Cognitive Dissonance & Abstinence-Only Education (The Case for Sex Ed Part 1)

Cognitive Dissonance & Abstinence-Only Education (The Case for Sex Ed Part 1) July 1, 2016

I’m kicking off a new blog post series called “The Case for Sex Ed.” In it, I’ll devote each post to a facet of the larger argument in favor of comprehensive, evidence-based sex education.

From another campaign for abstinence (from booze…and we all remember how well that went, right?). Thanks to Wikimedia for the image.
From another campaign for abstinence (from booze…and we all remember how well that went, right?). Thanks to Wikimedia for the image.

This first post is about the cognitive dissonance inherent in abstinence-only educational programs (not to lose sight of the fact that these programs are filled with lies and religious propaganda but are still somehow federally funded and taught in public schools!).

The cognitive dissonance I want to discuss here arises from the fear-based tactics that abstinence-only-until-marriage (henceforth AOUM) programs employ to “teach” about premarital sex. AOUM educators use biased metaphors about sexual worth, comparing a person’s value to chewing gum or sticky tape (both of which get grosser the more they come into contact with). AOUM educators have tons to say about the social, psychological, and spiritual risks of premarital sex, while withholding factual information about the physical risks or potential ways to prevent specific outcomes like pregnancy and STI transmission.

However, when it comes to marital sex, apparently it’s fine to introduce pleasure as a concept… just not in any great detail. As Nancy Kendall writes in her ethnography of sex education in four American school districts: “All sex before marriage in inherently dangerous and wrong, and the moral risk can never be reduced. In contrast, all talk of sex after marriage was glowing and full of pleasure; no AOUM [education] program presented any information about the risks of STI transmission of unwanted pregnancy after marriage because such discussion would be ideologically flawed.” (The Sex Education Debates 132)

I wonder how young adults (or hell, any adults) are supposed to mentally flip on a switch that says “okay, now that I’m married it’s acceptable to start learning about sex – from anatomically accurate body part names to how desire and arousal work – but not one second earlier!” My mind reels with the cognitive dissonance of this enormous task: suddenly, upon getting married, being faced with the need to learn everything there is to know about how to have a happy, healthy, and successful sex life with your spouse (because even if you learned a little bit in an AOUM program, it was a long time ago, and might be factually suspect).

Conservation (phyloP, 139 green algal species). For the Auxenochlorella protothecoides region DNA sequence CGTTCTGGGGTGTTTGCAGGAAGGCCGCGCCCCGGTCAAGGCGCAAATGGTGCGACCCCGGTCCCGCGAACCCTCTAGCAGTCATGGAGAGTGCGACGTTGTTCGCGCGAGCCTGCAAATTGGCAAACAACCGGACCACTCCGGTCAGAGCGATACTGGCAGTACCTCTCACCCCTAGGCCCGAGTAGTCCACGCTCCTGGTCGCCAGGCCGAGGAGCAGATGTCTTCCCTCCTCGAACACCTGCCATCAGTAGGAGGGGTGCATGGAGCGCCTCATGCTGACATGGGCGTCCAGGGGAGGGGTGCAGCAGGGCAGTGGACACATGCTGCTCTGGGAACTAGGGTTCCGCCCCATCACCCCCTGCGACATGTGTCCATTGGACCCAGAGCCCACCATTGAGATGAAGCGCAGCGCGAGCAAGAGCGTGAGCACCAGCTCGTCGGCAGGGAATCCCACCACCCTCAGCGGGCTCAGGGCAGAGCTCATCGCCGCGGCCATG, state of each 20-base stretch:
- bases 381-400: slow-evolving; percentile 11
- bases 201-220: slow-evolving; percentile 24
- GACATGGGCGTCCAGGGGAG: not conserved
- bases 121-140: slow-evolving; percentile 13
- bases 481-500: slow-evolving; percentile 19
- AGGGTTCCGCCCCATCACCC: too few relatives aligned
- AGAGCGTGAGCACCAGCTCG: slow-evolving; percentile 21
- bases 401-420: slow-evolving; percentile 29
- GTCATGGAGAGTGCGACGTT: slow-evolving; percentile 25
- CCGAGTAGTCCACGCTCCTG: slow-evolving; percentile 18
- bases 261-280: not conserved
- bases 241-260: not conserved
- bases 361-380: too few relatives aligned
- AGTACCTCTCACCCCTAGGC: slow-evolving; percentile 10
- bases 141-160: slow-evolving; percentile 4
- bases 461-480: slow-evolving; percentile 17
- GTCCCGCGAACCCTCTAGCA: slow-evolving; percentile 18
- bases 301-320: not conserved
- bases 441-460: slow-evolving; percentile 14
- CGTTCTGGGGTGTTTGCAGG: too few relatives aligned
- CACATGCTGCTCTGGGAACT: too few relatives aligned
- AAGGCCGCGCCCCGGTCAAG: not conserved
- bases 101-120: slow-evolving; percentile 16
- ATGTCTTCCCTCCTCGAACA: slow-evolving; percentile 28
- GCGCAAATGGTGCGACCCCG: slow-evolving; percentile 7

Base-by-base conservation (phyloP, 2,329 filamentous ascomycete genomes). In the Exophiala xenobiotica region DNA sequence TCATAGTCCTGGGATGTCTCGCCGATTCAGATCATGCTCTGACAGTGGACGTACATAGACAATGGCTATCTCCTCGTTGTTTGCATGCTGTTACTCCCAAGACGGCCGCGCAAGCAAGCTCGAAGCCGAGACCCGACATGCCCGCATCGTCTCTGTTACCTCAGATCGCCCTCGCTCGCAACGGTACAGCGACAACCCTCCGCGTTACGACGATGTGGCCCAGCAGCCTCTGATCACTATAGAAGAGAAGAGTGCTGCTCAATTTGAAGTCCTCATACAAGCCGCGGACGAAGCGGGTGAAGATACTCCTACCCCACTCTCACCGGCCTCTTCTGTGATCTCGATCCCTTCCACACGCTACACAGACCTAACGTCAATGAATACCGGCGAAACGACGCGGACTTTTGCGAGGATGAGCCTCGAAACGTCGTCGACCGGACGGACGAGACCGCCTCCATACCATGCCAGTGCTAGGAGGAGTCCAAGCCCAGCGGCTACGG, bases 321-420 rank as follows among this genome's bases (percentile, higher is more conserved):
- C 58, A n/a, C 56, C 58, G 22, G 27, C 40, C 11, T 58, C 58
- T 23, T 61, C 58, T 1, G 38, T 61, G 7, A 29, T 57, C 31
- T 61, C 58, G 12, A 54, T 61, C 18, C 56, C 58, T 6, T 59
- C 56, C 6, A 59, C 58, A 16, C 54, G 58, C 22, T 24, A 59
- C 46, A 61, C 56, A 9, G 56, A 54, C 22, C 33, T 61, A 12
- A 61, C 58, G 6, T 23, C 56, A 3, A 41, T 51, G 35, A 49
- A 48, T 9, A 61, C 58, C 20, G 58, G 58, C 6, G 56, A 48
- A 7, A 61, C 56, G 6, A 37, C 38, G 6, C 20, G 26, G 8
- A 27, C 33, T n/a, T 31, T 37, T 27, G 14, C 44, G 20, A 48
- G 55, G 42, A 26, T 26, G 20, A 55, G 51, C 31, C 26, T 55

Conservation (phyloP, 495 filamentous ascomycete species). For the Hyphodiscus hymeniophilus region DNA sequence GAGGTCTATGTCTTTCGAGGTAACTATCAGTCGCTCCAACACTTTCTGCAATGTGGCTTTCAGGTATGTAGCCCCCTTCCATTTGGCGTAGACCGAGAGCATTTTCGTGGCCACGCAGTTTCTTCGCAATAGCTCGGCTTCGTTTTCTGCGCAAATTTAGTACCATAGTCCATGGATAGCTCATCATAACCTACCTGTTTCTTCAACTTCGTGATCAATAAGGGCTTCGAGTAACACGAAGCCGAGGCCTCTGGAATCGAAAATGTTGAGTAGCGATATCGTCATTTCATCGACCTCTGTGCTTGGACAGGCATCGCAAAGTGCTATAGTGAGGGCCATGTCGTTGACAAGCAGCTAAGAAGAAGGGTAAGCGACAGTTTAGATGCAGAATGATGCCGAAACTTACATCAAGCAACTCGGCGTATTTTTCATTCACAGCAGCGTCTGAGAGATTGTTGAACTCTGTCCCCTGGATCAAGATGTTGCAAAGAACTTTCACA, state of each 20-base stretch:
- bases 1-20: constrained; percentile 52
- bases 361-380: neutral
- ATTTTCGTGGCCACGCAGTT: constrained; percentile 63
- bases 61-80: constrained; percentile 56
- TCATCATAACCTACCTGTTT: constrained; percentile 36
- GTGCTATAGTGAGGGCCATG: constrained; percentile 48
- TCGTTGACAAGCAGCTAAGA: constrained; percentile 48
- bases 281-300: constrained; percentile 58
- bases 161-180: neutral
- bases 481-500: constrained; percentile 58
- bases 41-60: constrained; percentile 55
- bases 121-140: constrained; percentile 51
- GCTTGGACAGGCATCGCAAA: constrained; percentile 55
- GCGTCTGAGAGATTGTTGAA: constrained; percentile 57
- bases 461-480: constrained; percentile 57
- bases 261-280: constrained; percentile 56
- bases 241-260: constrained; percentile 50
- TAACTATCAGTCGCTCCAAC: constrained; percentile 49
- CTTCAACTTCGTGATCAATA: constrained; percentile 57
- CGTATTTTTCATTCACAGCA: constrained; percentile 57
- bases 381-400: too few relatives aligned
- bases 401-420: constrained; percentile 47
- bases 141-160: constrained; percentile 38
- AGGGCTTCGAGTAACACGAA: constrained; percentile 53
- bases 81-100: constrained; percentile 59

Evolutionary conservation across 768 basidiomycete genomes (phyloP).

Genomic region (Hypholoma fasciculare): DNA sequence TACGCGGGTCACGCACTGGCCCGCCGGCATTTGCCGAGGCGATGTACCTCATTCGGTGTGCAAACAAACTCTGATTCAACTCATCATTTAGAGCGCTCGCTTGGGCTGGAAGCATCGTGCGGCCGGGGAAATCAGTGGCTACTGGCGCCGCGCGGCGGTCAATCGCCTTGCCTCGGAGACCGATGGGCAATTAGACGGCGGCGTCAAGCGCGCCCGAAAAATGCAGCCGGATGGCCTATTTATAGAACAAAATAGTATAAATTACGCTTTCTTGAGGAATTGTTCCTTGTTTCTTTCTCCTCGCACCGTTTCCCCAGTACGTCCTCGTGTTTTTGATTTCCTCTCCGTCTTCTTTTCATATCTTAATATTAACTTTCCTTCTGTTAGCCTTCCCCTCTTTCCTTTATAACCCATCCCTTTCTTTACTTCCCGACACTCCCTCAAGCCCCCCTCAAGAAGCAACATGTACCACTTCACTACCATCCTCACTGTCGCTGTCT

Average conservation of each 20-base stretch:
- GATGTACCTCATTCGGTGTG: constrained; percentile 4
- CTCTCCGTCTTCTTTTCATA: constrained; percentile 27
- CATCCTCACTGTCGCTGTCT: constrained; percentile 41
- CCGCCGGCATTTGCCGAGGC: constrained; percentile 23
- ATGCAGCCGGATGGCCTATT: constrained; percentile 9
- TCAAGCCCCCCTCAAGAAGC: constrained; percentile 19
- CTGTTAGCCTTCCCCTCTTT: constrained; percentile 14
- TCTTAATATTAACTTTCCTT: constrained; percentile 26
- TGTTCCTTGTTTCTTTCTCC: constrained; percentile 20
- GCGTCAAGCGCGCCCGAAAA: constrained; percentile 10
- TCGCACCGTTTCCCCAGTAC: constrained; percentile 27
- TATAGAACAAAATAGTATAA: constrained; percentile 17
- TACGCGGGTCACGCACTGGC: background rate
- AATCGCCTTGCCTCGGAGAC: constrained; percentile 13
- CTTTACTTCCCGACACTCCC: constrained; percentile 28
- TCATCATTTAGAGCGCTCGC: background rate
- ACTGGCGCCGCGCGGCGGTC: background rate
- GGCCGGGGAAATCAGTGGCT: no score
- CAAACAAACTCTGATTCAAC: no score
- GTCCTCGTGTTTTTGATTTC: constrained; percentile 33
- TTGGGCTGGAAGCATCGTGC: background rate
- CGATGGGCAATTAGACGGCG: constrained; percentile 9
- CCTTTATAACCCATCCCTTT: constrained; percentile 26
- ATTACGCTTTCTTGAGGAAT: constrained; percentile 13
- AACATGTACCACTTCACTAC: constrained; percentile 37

I mean, that’s a lot of knowledge to catch up on! As sex educators generally acknowledge, adults need more sex education too. Kate Kenfield, whose blog post is linked in the previous sentence, asserts: “Adults need sex ed just as much as young people do. Sexual desires, needs, and physical functioning evolve over time and because of this, we humans need information to help us navigate those changes.” She believes that it’s important “to normalize the idea that adults need opportunities to expand their sexuality knowledge too.”

So if people’s experiences of their sexuality are constantly evolving and changing, such that even adults need sex education, what must it be like as a young adult who hasn’t had any substantial or accurate sex ed who’s now married and is expected to know the ropes? What kind of disappointment, guilt, and shame are we setting up our young adults for, when it could be so easily prevented by giving everyone evidence-based comprehensive sex ed?


See also: Sexually Active ≠ Unprincipled


 

For what it’s worth, comprehensive sex ed isn’t anti-abstinence; often, abstinence is presented as one more tool in the toolbox of sexual safety and decision-making. But the way AOUM education is done is the U.S. has become a warped mockery of actual sex education: it passes off moral judgments as facts; refuses to take into account peer-reviewed scientific facts about, well, most things (including its own efficacy); and does a poor job of preparing our next generation for making informed decisions about their own sexual lives.

Let’s prepare our next generation for a healthy future, and let’s reframe the debate so that heterosexual monogamous reproductive sex within marriage isn’t seen as the only healthy (or inevitable) outcome. Sure, it’s one that many people will be drawn to, and let’s support them in seeking information to make the best of their married sex lives. But let’s also recognize that human sexuality is vastly diverse and richly varied, and so let’s empower our young and old alike to have access to enough sexual information that they’re not stuck with cognitive dissonance, shame, or any other totally preventable icky effects of living in such a sex-negative culture.

Originally published at Sex Ed with Dr. Jeana.


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